B. Traven's The Jungle Novels

by Louis Proyect

Book Review

October 20, 2003


B. Traven, Government, Elephant Paperbacks, 1971; ISBN: 156663038.
                 Trozas, Elephant Paperbacks, 1977; ISBN: 1566632196.
                 General from the Jungle, Elephant Paperbacks, 1995; ISBN: 1566630762.
                 These three novels can be purchased from your local bookstore through BookSense.
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Most people get their first exposure to B. Traven indirectly through the film "Treasure of the Sierra Madre," which was based on one of his early novels. If the time were ever ripe for a B. Traven revival, it is now. During the 1920s and 30s, this anarcho-syndicalist writer from Germany attacked the evils of the capitalist system in Mexico, his adopted homeland. Of particular interest are The Jungle Novels, which are set in Chiapas, Mexico. Focused on the plight of Indian debt peons, they are filled with the same kind of passionate commitment to the oppressed found in a Subcommandante Zero speech while embodying the same sorts of contradictions that face the Zapatista Army of National Liberation (EZLN) today. This review will examine "Government," the first in the series, "Trozas," the fourth installment, and the last, "The General from the Jungle."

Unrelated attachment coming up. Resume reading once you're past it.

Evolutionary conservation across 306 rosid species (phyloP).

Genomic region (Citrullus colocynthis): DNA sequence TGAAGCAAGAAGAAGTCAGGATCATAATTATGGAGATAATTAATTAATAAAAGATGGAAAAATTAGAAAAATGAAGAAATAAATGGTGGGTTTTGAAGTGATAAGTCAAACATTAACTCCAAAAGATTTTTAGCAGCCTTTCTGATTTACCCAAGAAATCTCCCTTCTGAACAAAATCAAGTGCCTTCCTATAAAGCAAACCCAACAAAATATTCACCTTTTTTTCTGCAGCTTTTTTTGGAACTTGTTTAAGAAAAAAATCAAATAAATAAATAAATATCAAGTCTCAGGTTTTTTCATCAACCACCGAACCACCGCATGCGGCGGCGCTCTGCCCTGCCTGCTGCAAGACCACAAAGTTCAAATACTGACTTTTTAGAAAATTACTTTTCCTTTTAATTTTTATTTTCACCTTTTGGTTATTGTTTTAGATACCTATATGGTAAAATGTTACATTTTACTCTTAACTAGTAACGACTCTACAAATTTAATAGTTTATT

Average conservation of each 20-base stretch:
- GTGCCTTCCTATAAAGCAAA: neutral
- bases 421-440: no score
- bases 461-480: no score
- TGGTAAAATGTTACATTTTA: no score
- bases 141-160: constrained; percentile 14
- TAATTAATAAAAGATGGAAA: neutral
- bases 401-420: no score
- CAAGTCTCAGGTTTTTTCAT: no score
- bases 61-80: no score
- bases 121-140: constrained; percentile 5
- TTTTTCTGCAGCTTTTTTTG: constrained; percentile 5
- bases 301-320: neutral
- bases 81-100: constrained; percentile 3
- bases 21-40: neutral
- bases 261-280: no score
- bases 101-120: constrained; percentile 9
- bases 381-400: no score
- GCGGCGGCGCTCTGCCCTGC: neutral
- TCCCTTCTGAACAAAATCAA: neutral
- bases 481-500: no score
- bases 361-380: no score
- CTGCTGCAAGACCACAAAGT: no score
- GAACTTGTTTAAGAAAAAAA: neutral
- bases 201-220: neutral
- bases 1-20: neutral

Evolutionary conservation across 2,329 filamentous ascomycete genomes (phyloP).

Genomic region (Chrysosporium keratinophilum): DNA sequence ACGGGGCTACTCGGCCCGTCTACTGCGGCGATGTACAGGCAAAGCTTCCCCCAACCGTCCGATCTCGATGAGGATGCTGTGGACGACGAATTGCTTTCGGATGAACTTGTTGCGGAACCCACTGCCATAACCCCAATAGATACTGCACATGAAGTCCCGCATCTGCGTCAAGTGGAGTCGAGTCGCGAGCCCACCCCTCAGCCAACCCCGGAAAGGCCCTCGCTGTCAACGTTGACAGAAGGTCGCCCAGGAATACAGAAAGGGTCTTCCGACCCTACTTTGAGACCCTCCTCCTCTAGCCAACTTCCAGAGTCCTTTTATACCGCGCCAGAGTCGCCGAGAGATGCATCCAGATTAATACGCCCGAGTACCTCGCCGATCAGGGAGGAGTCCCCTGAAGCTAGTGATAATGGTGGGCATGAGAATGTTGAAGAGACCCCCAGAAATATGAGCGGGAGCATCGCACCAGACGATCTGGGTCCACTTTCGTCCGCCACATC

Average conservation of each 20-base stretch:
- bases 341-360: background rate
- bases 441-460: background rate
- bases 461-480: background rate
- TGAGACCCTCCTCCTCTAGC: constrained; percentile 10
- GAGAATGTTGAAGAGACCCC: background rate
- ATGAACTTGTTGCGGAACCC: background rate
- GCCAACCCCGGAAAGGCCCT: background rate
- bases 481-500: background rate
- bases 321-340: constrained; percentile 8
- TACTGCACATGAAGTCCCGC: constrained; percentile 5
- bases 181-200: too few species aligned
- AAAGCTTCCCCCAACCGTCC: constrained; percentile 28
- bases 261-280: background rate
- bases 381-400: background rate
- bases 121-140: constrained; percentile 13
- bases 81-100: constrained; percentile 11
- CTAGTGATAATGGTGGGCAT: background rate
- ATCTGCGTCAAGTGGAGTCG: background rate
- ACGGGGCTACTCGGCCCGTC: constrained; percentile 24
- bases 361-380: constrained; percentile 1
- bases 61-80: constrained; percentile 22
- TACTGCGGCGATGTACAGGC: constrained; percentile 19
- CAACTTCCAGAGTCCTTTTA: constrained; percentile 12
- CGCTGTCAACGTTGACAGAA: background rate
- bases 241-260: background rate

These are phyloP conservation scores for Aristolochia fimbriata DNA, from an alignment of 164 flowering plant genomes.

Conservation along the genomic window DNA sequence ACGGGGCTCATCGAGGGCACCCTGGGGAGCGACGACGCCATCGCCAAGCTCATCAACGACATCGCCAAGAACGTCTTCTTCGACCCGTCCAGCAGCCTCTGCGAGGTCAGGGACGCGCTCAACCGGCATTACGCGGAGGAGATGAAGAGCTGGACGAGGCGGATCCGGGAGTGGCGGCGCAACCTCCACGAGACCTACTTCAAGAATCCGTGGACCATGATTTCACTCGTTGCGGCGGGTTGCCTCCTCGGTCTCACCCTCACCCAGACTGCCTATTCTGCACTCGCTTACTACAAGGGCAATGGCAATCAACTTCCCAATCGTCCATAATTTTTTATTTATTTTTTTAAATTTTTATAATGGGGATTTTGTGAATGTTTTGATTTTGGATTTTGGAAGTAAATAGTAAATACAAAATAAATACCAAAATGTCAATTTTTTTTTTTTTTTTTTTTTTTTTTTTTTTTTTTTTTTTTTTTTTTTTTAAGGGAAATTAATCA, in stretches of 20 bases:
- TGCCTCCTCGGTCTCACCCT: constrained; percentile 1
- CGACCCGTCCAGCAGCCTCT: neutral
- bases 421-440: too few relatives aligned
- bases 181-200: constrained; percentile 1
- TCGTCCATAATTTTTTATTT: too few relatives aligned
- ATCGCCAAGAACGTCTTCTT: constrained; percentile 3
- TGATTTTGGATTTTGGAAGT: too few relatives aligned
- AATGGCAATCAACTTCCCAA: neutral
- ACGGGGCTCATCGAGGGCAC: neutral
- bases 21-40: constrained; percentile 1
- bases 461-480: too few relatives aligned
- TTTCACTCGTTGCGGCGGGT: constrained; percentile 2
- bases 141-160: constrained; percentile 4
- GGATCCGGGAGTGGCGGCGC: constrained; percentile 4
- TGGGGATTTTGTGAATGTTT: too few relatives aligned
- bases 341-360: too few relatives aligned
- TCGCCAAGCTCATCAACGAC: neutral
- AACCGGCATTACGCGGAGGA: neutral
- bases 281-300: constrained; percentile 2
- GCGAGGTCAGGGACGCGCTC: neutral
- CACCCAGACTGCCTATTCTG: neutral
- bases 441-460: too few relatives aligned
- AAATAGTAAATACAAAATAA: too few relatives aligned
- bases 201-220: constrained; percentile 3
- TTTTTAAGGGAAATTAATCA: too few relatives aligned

In keeping with his anarcho-syndicalism, Traven sees "Government" as nothing but an instrument of thievery. More particularly, it is one used by a Ladino (Spanish-speaking European descendant) against indigenous peoples. The opening paragraphs describe how the system works. It is vintage Traven, written from the point of view of a villainous Ladino hoping to justify himself to the reader.
"The government was represented in the eastern district by don Casimiro Azcona. Like every other jefe politico, don Casimiro thought first of his own interests. He served his country not for his country's good, but in order to profit at its expense. He worked better on those terms and, above all, he lived better. If a man can earn no more as a servant of the State than he can by running a snack bar, there is no reason whatever why he should aspire to devote his energies to his country's service.